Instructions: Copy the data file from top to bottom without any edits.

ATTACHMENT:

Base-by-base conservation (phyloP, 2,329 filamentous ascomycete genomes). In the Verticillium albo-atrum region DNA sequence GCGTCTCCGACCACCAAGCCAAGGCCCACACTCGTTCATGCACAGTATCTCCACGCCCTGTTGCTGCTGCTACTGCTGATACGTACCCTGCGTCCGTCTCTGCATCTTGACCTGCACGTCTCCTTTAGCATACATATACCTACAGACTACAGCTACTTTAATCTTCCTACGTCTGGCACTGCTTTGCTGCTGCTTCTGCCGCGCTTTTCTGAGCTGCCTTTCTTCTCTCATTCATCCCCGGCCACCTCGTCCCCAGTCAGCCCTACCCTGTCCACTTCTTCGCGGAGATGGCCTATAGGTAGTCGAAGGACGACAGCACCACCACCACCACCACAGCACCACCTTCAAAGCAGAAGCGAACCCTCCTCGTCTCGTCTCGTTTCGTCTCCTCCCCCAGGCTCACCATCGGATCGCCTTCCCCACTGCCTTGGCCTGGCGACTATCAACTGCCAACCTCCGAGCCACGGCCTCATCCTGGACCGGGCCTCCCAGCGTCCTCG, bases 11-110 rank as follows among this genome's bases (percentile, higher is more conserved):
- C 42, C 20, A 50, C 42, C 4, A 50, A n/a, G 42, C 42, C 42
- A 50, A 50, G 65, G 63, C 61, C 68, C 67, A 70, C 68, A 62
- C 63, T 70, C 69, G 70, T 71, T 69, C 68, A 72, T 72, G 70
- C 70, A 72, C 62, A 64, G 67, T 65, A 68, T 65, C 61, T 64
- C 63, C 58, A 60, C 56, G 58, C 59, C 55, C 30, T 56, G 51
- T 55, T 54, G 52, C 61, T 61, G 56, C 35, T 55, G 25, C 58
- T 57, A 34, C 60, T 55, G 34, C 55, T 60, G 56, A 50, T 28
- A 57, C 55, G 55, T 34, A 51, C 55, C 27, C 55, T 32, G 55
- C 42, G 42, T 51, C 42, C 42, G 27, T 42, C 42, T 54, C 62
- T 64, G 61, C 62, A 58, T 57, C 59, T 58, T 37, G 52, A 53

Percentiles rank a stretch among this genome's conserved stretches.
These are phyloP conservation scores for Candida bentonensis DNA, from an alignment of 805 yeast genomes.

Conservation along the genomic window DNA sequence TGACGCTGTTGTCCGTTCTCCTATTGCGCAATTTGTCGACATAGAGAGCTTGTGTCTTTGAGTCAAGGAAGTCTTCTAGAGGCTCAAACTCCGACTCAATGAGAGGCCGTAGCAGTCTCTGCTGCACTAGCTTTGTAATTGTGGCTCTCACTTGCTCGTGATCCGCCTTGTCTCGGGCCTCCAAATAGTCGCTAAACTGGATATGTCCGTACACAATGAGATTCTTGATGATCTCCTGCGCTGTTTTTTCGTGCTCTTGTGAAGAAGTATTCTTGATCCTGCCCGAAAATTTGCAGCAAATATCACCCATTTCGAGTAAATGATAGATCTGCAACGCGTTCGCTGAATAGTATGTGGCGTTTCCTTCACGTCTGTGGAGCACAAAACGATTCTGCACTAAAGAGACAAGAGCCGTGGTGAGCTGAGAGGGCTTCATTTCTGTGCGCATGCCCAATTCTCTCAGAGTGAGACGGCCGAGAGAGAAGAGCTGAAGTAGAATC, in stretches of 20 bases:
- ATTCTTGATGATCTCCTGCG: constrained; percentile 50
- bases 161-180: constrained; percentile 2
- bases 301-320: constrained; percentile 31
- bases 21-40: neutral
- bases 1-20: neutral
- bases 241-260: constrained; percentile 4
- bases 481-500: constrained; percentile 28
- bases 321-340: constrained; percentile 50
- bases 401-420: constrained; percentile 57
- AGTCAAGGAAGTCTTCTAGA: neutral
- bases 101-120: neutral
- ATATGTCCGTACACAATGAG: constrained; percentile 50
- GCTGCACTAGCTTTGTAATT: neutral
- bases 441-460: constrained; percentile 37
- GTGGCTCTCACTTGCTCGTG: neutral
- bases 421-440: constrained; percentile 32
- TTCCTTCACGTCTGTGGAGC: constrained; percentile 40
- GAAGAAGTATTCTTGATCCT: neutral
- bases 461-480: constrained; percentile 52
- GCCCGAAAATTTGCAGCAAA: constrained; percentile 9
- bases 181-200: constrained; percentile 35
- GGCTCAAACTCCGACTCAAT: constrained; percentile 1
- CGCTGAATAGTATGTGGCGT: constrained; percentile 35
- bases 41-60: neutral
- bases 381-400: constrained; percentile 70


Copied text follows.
Base-by-base conservation (phyloP, 2,329 filamentous ascomycete genomes). In the Verticillium albo-atrum region DNA sequence GCGTCTCCGACCACCAAGCCAAGGCCCACACTCGTTCATGCACAGTATCTCCACGCCCTGTTGCTGCTGCTACTGCTGATACGTACCCTGCGTCCGTCTCTGCATCTTGACCTGCACGTCTCCTTTAGCATACATATACCTACAGACTACAGCTACTTTAATCTTCCTACGTCTGGCACTGCTTTGCTGCTGCTTCTGCCGCGCTTTTCTGAGCTGCCTTTCTTCTCTCATTCATCCCCGGCCACCTCGTCCCCAGTCAGCCCTACCCTGTCCACTTCTTCGCGGAGATGGCCTATAGGTAGTCGAAGGACGACAGCACCACCACCACCACCACAGCACCACCTTCAAAGCAGAAGCGAACCCTCCTCGTCTCGTCTCGTTTCGTCTCCTCCCCCAGGCTCACCATCGGATCGCCTTCCCCACTGCCTTGGCCTGGCGACTATCAACTGCCAACCTCCGAGCCACGGCCTCATCCTGGACCGGGCCTCCCAGCGTCCTCG, bases 11-110 rank as follows among this genome's bases (percentile, higher is more conserved):
- C 42, C 20, A 50, C 42, C 4, A 50, A n/a, G 42, C 42, C 42
- A 50, A 50, G 65, G 63, C 61, C 68, C 67, A 70, C 68, A 62
- C 63, T 70, C 69, G 70, T 71, T 69, C 68, A 72, T 72, G 70
- C 70, A 72, C 62, A 64, G 67, T 65, A 68, T 65, C 61, T 64
- C 63, C 58, A 60, C 56, G 58, C 59, C 55, C 30, T 56, G 51
- T 55, T 54, G 52, C 61, T 61, G 56, C 35, T 55, G 25, C 58
- T 57, A 34, C 60, T 55, G 34, C 55, T 60, G 56, A 50, T 28
- A 57, C 55, G 55, T 34, A 51, C 55, C 27, C 55, T 32, G 55
- C 42, G 42, T 51, C 42, C 42, G 27, T 42, C 42, T 54, C 62
- T 64, G 61, C 62, A 58, T 57, C 59, T 58, T 37, G 52, A 53

Percentiles rank a stretch among this genome's conserved stretches.
These are phyloP conservation scores for Candida bentonensis DNA, from an alignment of 805 yeast genomes.

Conservation along the genomic window DNA sequence TGACGCTGTTGTCCGTTCTCCTATTGCGCAATTTGTCGACATAGAGAGCTTGTGTCTTTGAGTCAAGGAAGTCTTCTAGAGGCTCAAACTCCGACTCAATGAGAGGCCGTAGCAGTCTCTGCTGCACTAGCTTTGTAATTGTGGCTCTCACTTGCTCGTGATCCGCCTTGTCTCGGGCCTCCAAATAGTCGCTAAACTGGATATGTCCGTACACAATGAGATTCTTGATGATCTCCTGCGCTGTTTTTTCGTGCTCTTGTGAAGAAGTATTCTTGATCCTGCCCGAAAATTTGCAGCAAATATCACCCATTTCGAGTAAATGATAGATCTGCAACGCGTTCGCTGAATAGTATGTGGCGTTTCCTTCACGTCTGTGGAGCACAAAACGATTCTGCACTAAAGAGACAAGAGCCGTGGTGAGCTGAGAGGGCTTCATTTCTGTGCGCATGCCCAATTCTCTCAGAGTGAGACGGCCGAGAGAGAAGAGCTGAAGTAGAATC, in stretches of 20 bases:
- ATTCTTGATGATCTCCTGCG: constrained; percentile 50
- bases 161-180: constrained; percentile 2
- bases 301-320: constrained; percentile 31
- bases 21-40: neutral
- bases 1-20: neutral
- bases 241-260: constrained; percentile 4
- bases 481-500: constrained; percentile 28
- bases 321-340: constrained; percentile 50
- bases 401-420: constrained; percentile 57
- AGTCAAGGAAGTCTTCTAGA: neutral
- bases 101-120: neutral
- ATATGTCCGTACACAATGAG: constrained; percentile 50
- GCTGCACTAGCTTTGTAATT: neutral
- bases 441-460: constrained; percentile 37
- GTGGCTCTCACTTGCTCGTG: neutral
- bases 421-440: constrained; percentile 32
- TTCCTTCACGTCTGTGGAGC: constrained; percentile 40
- GAAGAAGTATTCTTGATCCT: neutral
- bases 461-480: constrained; percentile 52
- GCCCGAAAATTTGCAGCAAA: constrained; percentile 9
- bases 181-200: constrained; percentile 35
- GGCTCAAACTCCGACTCAAT: constrained; percentile 1
- CGCTGAATAGTATGTGGCGT: constrained; percentile 35
- bases 41-60: neutral
- bases 381-400: constrained; percentile 70